The word credited (Greek = logidzomai) is used 40 times in the New Testament, 34 times by Paul, 19 times in Romans, and 11 times in this chapter, so it is a key word. It’s an accounting term that means that God credited to Abraham a righteousness that did not inherently belong to him (Moo, p. 262). The word it does not refer to Abraham’s faith, as if God exchanged his faith for righteousness, in a sort of trade. That would give some sort of merit to faith, which cannot pay the debt of our sin. Rather, faith is the means by which we lay hold of God’s promise in Christ. Abraham believed God’s promise about the Savior who would come and God credited the work of the promised Savior to Abraham through his faith. Christ’s substitutionary death paid the just penalty for the sins of those who will trust in Him (3:25).

Having illustrated from Abraham’s experience as recorded in Scripture that God justifies by faith alone, not by works, Paul proceeds to apply it to every sinner who will believe in Christ:

2. God justifies any ungodly person who does not work for salvation, but believes in Jesus Christ (4:4-5).

“Now to the one who works, his wage is not credited as a favor, but as what is due. But to the one who does not work, but believes in Him who justifies the ungodly, his faith is credited as righteousness” (4:4-5).

First (4:4) Paul gives a negative example from everyday life that we can easily understand. When you work and your boss pays you, he isn’t doing you a favor. (Favor is literally grace.) You don’t send him a thank you note, telling him how much you appreciated his kindness. No, he owes you the money. If he doesn’t pay, you can take him to court to make him pay. It’s a debt.

But the principle of grace is different (4:5). Under grace you do not work for justification. Rather, you believe God’s promise to declare righteous any sinner who trusts in Jesus and His shed blood as the propitiation for his sins (3:25). As the righteous Judge, God recognizes Jesus’ death as payment in full for all our sins. The instant we believe in Jesus, God bangs the gavel and declares, “Not guilty!” But He not only removes our sin and guilt. Also, He imputes the very righteousness of Jesus to our account.

Again, although Paul says here, “his faith is credited as righteousness,” in the context (3:24-26) he means that the guilty sinner’s faith has laid hold of Jesus Christ as the perfect and final sacrifice for sins. Faith is not a work that merits righteousness. If it were, verse 5 would be saying the opposite of what Paul is arguing! Faith does not merit God’s favor, or grace would not be undeserved. Rather, faith means not doing anything ourselves to earn salvation, but rather trusting what Christ did for us on the cross. God justifies us as a gift through faith (3:24). Faith is the hand that receives the free gift of right standing with God apart from our works.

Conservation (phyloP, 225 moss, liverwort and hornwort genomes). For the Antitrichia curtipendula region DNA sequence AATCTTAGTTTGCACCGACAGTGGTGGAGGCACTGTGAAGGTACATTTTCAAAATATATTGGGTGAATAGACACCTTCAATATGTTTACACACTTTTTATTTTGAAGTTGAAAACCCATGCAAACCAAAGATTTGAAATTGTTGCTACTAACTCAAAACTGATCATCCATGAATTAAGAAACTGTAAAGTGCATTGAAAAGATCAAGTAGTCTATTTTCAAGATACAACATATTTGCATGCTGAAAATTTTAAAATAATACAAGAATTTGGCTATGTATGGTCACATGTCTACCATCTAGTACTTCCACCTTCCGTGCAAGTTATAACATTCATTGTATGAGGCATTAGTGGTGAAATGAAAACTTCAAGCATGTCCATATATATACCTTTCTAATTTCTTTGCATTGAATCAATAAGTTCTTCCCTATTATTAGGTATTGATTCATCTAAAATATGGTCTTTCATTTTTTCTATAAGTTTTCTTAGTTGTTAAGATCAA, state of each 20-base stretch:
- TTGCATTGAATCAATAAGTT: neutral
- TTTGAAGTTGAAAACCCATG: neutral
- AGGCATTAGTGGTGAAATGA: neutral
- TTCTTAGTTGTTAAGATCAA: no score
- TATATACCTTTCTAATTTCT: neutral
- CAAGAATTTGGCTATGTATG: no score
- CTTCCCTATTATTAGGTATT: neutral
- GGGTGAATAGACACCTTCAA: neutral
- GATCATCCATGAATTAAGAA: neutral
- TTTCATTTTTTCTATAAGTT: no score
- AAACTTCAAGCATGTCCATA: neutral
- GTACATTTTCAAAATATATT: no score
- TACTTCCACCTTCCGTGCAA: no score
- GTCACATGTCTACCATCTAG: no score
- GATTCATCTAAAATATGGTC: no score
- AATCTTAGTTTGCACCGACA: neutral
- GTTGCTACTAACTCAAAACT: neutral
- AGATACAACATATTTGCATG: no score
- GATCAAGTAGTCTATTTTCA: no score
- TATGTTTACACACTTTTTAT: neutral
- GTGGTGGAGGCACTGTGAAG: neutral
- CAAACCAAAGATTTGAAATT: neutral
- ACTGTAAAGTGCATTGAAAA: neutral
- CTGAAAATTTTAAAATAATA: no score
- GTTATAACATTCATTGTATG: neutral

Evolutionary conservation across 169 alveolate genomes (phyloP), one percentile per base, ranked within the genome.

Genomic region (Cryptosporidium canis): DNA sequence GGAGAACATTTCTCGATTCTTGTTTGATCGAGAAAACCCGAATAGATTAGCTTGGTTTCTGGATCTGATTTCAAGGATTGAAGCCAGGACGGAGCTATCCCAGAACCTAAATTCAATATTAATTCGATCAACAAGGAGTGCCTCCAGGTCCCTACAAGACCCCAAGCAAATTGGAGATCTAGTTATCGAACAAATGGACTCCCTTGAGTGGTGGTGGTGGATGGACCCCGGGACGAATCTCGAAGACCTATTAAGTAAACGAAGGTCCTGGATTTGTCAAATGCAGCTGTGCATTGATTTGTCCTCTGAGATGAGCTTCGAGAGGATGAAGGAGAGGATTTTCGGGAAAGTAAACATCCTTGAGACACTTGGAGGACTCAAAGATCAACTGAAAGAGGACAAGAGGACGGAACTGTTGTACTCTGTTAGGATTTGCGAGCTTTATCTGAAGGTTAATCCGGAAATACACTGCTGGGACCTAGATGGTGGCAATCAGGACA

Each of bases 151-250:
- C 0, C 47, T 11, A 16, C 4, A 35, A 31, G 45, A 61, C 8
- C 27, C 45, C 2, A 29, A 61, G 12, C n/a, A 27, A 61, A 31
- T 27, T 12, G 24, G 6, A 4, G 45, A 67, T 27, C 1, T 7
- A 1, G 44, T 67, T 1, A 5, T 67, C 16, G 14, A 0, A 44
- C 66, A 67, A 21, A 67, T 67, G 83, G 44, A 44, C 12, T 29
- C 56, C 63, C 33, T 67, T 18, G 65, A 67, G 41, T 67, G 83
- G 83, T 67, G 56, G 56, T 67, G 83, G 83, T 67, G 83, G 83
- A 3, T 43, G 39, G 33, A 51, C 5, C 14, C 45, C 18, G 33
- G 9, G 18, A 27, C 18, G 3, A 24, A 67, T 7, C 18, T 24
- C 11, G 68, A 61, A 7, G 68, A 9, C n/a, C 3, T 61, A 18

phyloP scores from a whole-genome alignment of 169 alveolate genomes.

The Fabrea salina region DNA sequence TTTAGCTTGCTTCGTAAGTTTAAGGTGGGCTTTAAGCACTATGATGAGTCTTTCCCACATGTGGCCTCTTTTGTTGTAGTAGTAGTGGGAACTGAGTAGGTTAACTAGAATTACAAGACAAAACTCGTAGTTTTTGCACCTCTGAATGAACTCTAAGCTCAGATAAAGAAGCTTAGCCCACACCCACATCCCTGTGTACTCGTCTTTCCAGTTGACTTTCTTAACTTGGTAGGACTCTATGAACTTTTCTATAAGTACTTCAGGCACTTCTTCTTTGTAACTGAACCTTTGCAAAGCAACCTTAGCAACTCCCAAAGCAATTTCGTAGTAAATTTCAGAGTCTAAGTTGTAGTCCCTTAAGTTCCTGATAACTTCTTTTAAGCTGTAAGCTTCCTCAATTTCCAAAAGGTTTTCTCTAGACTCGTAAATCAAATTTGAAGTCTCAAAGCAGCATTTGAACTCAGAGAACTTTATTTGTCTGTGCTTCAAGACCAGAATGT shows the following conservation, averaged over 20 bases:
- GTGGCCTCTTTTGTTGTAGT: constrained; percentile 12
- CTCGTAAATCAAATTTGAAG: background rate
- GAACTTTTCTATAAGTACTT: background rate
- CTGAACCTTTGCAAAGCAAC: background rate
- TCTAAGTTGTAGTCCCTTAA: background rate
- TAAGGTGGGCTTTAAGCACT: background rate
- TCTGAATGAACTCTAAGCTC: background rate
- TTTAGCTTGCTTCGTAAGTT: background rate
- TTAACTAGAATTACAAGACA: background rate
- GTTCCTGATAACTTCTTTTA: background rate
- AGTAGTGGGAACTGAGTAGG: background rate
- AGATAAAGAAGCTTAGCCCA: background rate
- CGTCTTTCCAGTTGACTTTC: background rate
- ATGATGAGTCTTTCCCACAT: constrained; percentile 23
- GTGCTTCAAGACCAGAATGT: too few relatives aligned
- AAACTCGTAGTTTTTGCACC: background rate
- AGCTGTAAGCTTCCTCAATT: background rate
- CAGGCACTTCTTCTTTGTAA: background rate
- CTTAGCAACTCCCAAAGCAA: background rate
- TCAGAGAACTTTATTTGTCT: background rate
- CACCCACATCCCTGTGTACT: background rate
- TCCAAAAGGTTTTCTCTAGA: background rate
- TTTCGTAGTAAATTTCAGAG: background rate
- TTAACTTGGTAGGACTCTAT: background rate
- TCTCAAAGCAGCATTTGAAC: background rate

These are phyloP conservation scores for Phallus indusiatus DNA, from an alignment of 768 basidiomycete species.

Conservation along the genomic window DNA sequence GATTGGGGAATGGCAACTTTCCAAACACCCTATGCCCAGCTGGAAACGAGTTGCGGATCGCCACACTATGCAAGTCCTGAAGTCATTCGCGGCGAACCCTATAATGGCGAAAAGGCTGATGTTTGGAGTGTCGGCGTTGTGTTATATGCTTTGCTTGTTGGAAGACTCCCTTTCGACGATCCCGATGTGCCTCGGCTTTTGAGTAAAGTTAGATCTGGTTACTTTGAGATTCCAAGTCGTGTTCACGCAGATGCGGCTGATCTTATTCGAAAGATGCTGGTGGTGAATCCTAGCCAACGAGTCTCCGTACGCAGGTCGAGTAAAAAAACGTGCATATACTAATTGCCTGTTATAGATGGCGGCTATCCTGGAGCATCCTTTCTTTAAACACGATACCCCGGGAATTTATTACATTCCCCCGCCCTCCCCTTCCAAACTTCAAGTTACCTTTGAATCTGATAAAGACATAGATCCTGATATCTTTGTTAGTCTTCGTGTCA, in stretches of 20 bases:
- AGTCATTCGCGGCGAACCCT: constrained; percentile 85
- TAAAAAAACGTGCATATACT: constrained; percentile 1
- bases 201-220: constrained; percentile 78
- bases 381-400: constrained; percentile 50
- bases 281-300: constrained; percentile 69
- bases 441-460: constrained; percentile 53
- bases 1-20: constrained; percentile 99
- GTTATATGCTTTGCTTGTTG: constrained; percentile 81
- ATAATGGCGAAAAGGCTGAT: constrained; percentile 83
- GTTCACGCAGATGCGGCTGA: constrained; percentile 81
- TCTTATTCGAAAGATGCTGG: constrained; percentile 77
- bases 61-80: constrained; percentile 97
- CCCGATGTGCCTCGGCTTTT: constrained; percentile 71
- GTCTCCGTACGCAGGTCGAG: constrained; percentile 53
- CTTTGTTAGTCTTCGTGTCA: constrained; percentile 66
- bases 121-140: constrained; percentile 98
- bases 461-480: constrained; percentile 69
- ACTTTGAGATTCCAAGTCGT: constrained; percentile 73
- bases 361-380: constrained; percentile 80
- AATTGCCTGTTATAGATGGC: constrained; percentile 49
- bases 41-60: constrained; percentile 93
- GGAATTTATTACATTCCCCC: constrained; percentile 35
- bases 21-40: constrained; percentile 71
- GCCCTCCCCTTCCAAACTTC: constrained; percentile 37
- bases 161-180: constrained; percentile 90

Let me draw out four implications of this astounding truth:

A. To be justified, you must cease working for salvation.

Paul clearly spells it out, “to the one who does not work….” If you try to blend your works with God’s grace, you muddy the waters of pure grace. If you work to earn justification, then God owes you something. But God will not be a debtor to anyone.

If you feel bad about your sins and are trying to get them under control so that God will accept you, you have not ceased working. You do not understand God’s grace. If you think that maybe you should become a missionary or go live and work in a slum for years, depriving yourself of the normal comforts of life, so that God will overlook your sins on judgment day, you’re still working. You do not understand His grace. To be justified by God’s grace, you must stop working!

B. To be justified, you must see yourself as ungodly.

God justifies only one kind of person: the ungodly. There is debate among scholars as to whether Paul was referring specifically to Abraham or whether he meant to contrast a notoriously sinful person with the relatively good Abraham. While Abraham was relatively good when you compare humans with humans, in God’s sight we all have sinned and fall short of His glory. Abraham was as much in need of God’s perfect righteousness as were the wicked people of Sodom. In God’s sight (Rom. 3:10), “There is none righteous, not even one.” We’re all bugs!